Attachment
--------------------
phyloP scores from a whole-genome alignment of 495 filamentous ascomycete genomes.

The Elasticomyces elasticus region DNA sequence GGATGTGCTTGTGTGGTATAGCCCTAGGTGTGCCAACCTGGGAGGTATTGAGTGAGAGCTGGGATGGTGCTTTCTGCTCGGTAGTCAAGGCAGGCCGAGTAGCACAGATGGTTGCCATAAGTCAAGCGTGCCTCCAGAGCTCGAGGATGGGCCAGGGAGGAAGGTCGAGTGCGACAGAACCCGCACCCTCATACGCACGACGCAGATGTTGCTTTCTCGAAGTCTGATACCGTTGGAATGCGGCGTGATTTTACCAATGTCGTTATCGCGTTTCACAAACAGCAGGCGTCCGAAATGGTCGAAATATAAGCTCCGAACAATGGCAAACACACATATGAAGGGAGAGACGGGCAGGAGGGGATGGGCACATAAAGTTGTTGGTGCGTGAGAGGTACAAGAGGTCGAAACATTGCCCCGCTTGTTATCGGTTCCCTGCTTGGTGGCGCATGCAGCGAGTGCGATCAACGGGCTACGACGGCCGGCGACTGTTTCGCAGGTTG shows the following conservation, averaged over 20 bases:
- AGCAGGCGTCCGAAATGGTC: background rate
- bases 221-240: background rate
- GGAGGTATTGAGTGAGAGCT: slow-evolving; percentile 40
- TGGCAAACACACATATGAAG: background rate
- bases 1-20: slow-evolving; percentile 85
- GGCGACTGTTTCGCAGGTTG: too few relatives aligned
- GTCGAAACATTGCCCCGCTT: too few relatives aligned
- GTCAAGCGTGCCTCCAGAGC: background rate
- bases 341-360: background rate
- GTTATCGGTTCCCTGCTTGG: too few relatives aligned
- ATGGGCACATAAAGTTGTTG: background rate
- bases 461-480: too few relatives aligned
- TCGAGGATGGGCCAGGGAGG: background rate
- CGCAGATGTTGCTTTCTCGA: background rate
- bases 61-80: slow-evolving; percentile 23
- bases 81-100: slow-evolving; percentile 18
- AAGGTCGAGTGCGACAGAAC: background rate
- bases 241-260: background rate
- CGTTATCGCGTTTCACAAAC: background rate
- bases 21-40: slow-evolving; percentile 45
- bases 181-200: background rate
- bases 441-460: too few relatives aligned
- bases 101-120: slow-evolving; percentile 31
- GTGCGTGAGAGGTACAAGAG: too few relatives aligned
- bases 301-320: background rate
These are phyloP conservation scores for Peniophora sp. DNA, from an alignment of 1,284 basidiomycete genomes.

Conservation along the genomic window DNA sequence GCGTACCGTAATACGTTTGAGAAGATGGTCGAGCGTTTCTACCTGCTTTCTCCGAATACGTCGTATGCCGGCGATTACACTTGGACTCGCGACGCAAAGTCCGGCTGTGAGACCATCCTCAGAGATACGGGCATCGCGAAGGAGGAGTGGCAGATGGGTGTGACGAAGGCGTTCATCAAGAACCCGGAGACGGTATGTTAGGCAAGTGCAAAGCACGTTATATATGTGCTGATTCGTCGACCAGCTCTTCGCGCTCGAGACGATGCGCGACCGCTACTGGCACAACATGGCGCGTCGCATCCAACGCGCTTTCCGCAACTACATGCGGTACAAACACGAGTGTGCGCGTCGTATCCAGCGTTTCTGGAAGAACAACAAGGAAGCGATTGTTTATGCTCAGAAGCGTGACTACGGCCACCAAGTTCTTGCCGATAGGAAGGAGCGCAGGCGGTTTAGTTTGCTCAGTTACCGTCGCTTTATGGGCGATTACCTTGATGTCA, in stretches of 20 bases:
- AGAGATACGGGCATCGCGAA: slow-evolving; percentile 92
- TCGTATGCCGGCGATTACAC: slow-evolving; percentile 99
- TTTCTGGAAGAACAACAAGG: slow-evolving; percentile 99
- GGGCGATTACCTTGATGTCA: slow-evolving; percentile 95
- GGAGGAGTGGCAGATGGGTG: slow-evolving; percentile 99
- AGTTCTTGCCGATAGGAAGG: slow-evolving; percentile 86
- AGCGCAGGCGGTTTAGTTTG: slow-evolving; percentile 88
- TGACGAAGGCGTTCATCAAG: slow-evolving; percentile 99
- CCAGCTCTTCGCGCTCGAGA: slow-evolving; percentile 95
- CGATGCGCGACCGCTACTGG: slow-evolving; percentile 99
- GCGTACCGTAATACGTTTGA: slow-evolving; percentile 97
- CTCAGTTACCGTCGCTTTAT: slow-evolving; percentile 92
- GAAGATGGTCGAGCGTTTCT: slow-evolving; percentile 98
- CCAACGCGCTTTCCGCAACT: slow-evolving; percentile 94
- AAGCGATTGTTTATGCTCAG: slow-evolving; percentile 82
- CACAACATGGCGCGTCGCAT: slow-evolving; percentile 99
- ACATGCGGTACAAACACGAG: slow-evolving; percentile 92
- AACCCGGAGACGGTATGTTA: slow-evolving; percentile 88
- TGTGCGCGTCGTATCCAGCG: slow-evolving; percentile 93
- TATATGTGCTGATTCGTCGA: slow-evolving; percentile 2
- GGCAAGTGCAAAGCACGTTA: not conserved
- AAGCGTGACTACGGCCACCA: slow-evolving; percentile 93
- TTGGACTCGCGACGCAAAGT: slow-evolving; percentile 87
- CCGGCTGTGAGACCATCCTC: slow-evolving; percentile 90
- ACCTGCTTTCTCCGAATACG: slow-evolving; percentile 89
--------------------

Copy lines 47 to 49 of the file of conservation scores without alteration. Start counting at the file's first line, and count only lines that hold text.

- AACCCGGAGACGGTATGTTA: slow-evolving; percentile 88
- TGTGCGCGTCGTATCCAGCG: slow-evolving; percentile 93
- TATATGTGCTGATTCGTCGA: slow-evolving; percentile 2